Wireless Networks Deluged Following Boston Marathon ExplosionsCarriers Scramble to Handle Usage Spikes, Urge Users to Text Instead of Call 4/15/2013 2:39 PM Eastern
Major wireless operators scrambled Monday to handle overwhelming mobile network volume following explosions at the Boston Marathon, with most urging customers to use text services so emergency calls could get through.
"Our thoughts are with those affected by today’s events at the Boston Marathon," AT&T said, in a statement. "As we coordinate with local officials, customers in the area may be experiencing issues with wireless voice and data service due to a spike of network activity and related congestion. We recommend customers use text messaging for emergencies. We also advise customers to keep non-emergency calls to a minimum. To help, our temporary Wi-Fi turned up for the Boston Marathon will remain on for an extended timeframe." That temporary Wi-Fi network is open to all wireless users, and will remain so for the near future. Later Monday, AT&T said it had set up a mobile calling center and phone charging station in the Sheraton Hotel.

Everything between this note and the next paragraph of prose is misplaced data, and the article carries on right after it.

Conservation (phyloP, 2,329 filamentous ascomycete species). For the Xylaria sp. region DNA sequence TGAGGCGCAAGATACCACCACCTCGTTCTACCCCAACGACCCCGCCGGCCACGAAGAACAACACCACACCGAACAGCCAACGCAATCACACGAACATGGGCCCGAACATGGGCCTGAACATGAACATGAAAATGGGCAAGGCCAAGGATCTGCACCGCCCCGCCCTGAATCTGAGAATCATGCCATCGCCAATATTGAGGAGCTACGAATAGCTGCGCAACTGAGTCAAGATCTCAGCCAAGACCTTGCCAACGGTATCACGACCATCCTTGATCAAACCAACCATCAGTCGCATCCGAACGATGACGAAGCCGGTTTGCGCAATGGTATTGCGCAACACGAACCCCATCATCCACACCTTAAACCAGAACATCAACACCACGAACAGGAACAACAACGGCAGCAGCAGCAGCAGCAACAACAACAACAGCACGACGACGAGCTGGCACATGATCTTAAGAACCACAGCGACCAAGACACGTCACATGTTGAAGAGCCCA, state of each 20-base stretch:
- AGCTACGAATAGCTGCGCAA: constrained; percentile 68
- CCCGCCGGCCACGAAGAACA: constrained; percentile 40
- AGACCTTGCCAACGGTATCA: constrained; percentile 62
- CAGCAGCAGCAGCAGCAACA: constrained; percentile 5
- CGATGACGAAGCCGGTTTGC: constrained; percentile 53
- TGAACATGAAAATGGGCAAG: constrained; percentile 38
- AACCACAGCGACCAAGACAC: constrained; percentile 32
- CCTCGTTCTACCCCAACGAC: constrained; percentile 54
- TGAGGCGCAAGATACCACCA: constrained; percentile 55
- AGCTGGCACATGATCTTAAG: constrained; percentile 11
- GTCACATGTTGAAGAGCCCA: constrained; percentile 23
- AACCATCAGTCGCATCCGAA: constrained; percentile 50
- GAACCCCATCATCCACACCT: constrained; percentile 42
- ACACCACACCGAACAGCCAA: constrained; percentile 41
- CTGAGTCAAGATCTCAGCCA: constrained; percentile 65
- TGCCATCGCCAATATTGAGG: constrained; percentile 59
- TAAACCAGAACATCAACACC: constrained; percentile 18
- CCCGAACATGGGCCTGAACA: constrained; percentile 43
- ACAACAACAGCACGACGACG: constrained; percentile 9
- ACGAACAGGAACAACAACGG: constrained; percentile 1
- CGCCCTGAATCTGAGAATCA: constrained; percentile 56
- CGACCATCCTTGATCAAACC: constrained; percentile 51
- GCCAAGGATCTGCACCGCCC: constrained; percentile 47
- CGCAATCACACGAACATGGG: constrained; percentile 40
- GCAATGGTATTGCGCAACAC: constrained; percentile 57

Verizon Wireless "has been enhancing network voice capacity to enable additional calling in the Copley Square area of Boston,” the carrier said in a statement carried by multiple reports. “Customers are advised to use text or email to free up voice capacity for public safety officials at the scene. There was no damage to the Verizon Wireless network, which is seeing elevated calling and data usage throughout the region since the explosions occurred."
"Minus some mild call blocking on our Boston network due to increased traffic, our service is operating normally," Sprint said, in a statement received early Monday evening. "Sprint did augment capacity on its cell sites along the marathon route in preparation for today’s race and voice levels are returning to normal as law enforcement and first responders have cleared out the area as part of their emergency response. We are asking customers to text rather than call to free up lines for emergency personnel."